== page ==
Reporters sans Frontières/US & SF Chronicle – 2005-09-11 11:18:10
Police Attack Journalists in Katrina Aftermath
Reporters sans Frontières – United States
NEW ORLEANS (September 6, 2005) — Reporters Without Borders voiced concern today about police violence against journalists covering the aftermath of Hurricane Katrina in New Orleans, especially about the attacks on reporters and photographers that took place on 1 September.
“We understand that the security forces are overwhelmed and we are aware of the great tension and the difficult conditions under which they are having to work in areas hit by Katrina, but it is very worrying that this is reflected in violence against journalists,” the press freedom organisation said.
“We believe that is essential that news coverage should be completely free and unobstructed in such a serious situation,” Reporters Without Borders added.
Reporter Tim Harper and photographer Lucas Oleniuk of the Canadian Toronto Star daily were the victims of police violence while covering a clash between police and looters. The police threatened them several times at gunpoint and, when they realised Oleniuk had photographed them hitting looters, they hurled him to the ground, grabbed his two cameras and removed memory cards containing around 350 pictures. His press card was also torn from him. When he asked for his pictures back, the police insulted him and threatened to hit him.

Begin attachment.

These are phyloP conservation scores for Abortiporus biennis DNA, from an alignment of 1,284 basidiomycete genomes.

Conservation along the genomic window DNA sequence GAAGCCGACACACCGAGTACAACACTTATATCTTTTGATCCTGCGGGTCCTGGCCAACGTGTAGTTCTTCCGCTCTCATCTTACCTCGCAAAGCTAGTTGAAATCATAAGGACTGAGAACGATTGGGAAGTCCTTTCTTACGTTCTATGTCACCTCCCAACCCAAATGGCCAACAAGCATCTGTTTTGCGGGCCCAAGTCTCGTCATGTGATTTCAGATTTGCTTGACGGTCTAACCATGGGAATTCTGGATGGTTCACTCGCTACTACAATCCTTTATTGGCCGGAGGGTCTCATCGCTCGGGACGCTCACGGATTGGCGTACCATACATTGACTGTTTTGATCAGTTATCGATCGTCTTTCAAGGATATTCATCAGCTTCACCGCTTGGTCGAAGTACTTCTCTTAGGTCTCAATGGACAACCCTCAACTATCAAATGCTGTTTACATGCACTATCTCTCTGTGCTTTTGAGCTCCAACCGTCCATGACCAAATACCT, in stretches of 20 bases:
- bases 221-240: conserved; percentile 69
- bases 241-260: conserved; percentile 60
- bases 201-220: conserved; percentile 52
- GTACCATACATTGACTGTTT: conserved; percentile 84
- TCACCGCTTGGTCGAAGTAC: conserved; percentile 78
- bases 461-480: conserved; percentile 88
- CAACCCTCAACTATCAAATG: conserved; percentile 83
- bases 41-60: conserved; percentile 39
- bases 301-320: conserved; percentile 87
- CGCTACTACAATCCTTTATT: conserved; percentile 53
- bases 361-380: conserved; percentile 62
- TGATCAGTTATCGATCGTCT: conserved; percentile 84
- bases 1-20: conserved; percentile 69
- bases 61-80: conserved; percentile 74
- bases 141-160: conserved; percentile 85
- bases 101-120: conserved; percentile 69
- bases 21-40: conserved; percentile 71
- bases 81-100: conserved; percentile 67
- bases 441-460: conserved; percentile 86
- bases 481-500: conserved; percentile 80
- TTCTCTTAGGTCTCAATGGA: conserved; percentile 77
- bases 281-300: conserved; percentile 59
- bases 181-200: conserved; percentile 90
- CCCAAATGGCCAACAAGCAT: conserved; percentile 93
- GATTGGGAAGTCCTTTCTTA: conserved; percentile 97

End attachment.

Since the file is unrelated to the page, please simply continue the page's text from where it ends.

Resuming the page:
Harper said in a report about the police violence in the Toronto Star that, given the situation in New Orleans, there was not doubt that the police saw journalists as an obstacle to their efforts to regain control of the city.
A second incident involved Gordon Russell of the New Orleans-based Times-Picayune daily as he was covering a shoot-out between police and local residents near the convention centre where hurricane victims were awaiting evacuation. The police detained Russell and smashed all of his equipment on the ground. Russell was forced to flee to avoid further violence and reportedly left the city the same day.
Armed Police Threaten Reporter in New Orleans
Peter Fimrite / San Francisco Chronicle
On New Orleans’ dark streets, patrols assume the worst Martial law and poor communication lead to tense situation for one reporter
NEW ORLEANS (September 9, 2005) — I did not actually count the number of automatic weapons pointed at me, but there were at least five, and I was certain they were all locked and loaded, or whatever that military phrase is signifying that a gun is ready to blow a hole in somebody.
“Step out!” commanded the black-helmeted man in the middle of what appeared to be a tactical formation. He was pointing a laser-like flashlight attached to his machine gun at me.
I must have been quite a sight alone out there on the darkened New Orleans street wearing a headlamp and holding a cell phone at an odd right angle, the only way I could get it to work. I had just been placed on hold.
“I’m a journalist working for The San Francisco Chronicle,” I said quickly, trying to remain calm. “I’m out here because the signal ….”
“Step out here!” he interrupted, and his tone suggested that the consequences for not stepping out into the street would be dire. I stepped out.